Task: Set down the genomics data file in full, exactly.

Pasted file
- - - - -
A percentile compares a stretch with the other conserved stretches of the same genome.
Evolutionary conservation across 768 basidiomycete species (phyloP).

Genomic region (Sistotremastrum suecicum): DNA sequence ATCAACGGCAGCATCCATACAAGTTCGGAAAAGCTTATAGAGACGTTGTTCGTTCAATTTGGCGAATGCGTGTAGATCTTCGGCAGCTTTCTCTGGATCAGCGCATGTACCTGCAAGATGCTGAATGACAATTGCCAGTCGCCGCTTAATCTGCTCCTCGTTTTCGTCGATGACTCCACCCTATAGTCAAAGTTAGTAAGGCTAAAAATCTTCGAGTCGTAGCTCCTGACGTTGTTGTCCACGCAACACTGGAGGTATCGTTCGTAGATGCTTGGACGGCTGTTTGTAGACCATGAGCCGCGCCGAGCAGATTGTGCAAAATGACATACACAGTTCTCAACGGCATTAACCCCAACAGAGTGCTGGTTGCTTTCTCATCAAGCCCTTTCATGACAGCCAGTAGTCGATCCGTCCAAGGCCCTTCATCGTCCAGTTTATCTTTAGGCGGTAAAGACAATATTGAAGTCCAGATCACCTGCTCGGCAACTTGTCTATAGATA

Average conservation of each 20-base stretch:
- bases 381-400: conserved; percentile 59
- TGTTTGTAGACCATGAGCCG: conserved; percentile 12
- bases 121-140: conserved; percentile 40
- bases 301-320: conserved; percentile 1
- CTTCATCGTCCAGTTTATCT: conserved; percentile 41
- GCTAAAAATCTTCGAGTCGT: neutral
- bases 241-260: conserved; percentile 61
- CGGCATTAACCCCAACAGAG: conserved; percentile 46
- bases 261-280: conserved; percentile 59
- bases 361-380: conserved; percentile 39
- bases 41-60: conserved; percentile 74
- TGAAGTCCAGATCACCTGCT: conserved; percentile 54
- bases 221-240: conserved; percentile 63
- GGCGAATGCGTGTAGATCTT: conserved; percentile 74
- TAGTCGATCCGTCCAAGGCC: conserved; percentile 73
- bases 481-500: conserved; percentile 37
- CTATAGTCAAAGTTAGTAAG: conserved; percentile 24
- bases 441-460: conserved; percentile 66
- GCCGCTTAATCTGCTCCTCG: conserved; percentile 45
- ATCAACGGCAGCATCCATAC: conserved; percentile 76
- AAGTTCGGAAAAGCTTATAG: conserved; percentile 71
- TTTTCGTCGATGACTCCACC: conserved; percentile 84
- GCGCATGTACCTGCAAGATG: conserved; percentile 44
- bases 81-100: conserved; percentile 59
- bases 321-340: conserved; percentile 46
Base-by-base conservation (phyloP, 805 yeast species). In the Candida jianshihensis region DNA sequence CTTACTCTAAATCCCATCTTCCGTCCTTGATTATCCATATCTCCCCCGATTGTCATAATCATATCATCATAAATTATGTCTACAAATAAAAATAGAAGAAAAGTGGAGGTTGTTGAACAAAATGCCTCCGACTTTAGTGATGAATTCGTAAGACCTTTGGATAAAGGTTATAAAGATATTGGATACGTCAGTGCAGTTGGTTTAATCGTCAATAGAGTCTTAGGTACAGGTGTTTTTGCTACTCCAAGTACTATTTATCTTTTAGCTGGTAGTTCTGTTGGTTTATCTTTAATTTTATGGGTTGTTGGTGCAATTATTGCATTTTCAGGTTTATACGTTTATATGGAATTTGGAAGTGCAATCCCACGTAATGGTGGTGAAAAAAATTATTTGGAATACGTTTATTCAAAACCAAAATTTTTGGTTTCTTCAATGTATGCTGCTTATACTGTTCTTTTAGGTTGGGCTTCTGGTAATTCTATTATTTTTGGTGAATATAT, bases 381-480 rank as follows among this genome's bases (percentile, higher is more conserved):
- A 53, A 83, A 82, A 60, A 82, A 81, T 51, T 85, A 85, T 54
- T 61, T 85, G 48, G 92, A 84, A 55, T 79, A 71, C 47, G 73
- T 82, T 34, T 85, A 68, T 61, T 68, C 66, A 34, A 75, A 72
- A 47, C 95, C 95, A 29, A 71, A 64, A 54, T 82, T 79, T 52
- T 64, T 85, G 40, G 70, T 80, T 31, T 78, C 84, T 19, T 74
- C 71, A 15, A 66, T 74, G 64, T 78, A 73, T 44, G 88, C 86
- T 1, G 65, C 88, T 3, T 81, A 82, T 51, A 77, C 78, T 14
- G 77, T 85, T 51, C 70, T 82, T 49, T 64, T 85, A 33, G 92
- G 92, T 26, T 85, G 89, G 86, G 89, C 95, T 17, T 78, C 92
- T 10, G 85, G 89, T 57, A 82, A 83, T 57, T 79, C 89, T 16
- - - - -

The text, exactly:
A percentile compares a stretch with the other conserved stretches of the same genome.
Evolutionary conservation across 768 basidiomycete species (phyloP).

Genomic region (Sistotremastrum suecicum): DNA sequence ATCAACGGCAGCATCCATACAAGTTCGGAAAAGCTTATAGAGACGTTGTTCGTTCAATTTGGCGAATGCGTGTAGATCTTCGGCAGCTTTCTCTGGATCAGCGCATGTACCTGCAAGATGCTGAATGACAATTGCCAGTCGCCGCTTAATCTGCTCCTCGTTTTCGTCGATGACTCCACCCTATAGTCAAAGTTAGTAAGGCTAAAAATCTTCGAGTCGTAGCTCCTGACGTTGTTGTCCACGCAACACTGGAGGTATCGTTCGTAGATGCTTGGACGGCTGTTTGTAGACCATGAGCCGCGCCGAGCAGATTGTGCAAAATGACATACACAGTTCTCAACGGCATTAACCCCAACAGAGTGCTGGTTGCTTTCTCATCAAGCCCTTTCATGACAGCCAGTAGTCGATCCGTCCAAGGCCCTTCATCGTCCAGTTTATCTTTAGGCGGTAAAGACAATATTGAAGTCCAGATCACCTGCTCGGCAACTTGTCTATAGATA

Average conservation of each 20-base stretch:
- bases 381-400: conserved; percentile 59
- TGTTTGTAGACCATGAGCCG: conserved; percentile 12
- bases 121-140: conserved; percentile 40
- bases 301-320: conserved; percentile 1
- CTTCATCGTCCAGTTTATCT: conserved; percentile 41
- GCTAAAAATCTTCGAGTCGT: neutral
- bases 241-260: conserved; percentile 61
- CGGCATTAACCCCAACAGAG: conserved; percentile 46
- bases 261-280: conserved; percentile 59
- bases 361-380: conserved; percentile 39
- bases 41-60: conserved; percentile 74
- TGAAGTCCAGATCACCTGCT: conserved; percentile 54
- bases 221-240: conserved; percentile 63
- GGCGAATGCGTGTAGATCTT: conserved; percentile 74
- TAGTCGATCCGTCCAAGGCC: conserved; percentile 73
- bases 481-500: conserved; percentile 37
- CTATAGTCAAAGTTAGTAAG: conserved; percentile 24
- bases 441-460: conserved; percentile 66
- GCCGCTTAATCTGCTCCTCG: conserved; percentile 45
- ATCAACGGCAGCATCCATAC: conserved; percentile 76
- AAGTTCGGAAAAGCTTATAG: conserved; percentile 71
- TTTTCGTCGATGACTCCACC: conserved; percentile 84
- GCGCATGTACCTGCAAGATG: conserved; percentile 44
- bases 81-100: conserved; percentile 59
- bases 321-340: conserved; percentile 46
Base-by-base conservation (phyloP, 805 yeast species). In the Candida jianshihensis region DNA sequence CTTACTCTAAATCCCATCTTCCGTCCTTGATTATCCATATCTCCCCCGATTGTCATAATCATATCATCATAAATTATGTCTACAAATAAAAATAGAAGAAAAGTGGAGGTTGTTGAACAAAATGCCTCCGACTTTAGTGATGAATTCGTAAGACCTTTGGATAAAGGTTATAAAGATATTGGATACGTCAGTGCAGTTGGTTTAATCGTCAATAGAGTCTTAGGTACAGGTGTTTTTGCTACTCCAAGTACTATTTATCTTTTAGCTGGTAGTTCTGTTGGTTTATCTTTAATTTTATGGGTTGTTGGTGCAATTATTGCATTTTCAGGTTTATACGTTTATATGGAATTTGGAAGTGCAATCCCACGTAATGGTGGTGAAAAAAATTATTTGGAATACGTTTATTCAAAACCAAAATTTTTGGTTTCTTCAATGTATGCTGCTTATACTGTTCTTTTAGGTTGGGCTTCTGGTAATTCTATTATTTTTGGTGAATATAT, bases 381-480 rank as follows among this genome's bases (percentile, higher is more conserved):
- A 53, A 83, A 82, A 60, A 82, A 81, T 51, T 85, A 85, T 54
- T 61, T 85, G 48, G 92, A 84, A 55, T 79, A 71, C 47, G 73
- T 82, T 34, T 85, A 68, T 61, T 68, C 66, A 34, A 75, A 72
- A 47, C 95, C 95, A 29, A 71, A 64, A 54, T 82, T 79, T 52
- T 64, T 85, G 40, G 70, T 80, T 31, T 78, C 84, T 19, T 74
- C 71, A 15, A 66, T 74, G 64, T 78, A 73, T 44, G 88, C 86
- T 1, G 65, C 88, T 3, T 81, A 82, T 51, A 77, C 78, T 14
- G 77, T 85, T 51, C 70, T 82, T 49, T 64, T 85, A 33, G 92
- G 92, T 26, T 85, G 89, G 86, G 89, C 95, T 17, T 78, C 92
- T 10, G 85, G 89, T 57, A 82, A 83, T 57, T 79, C 89, T 16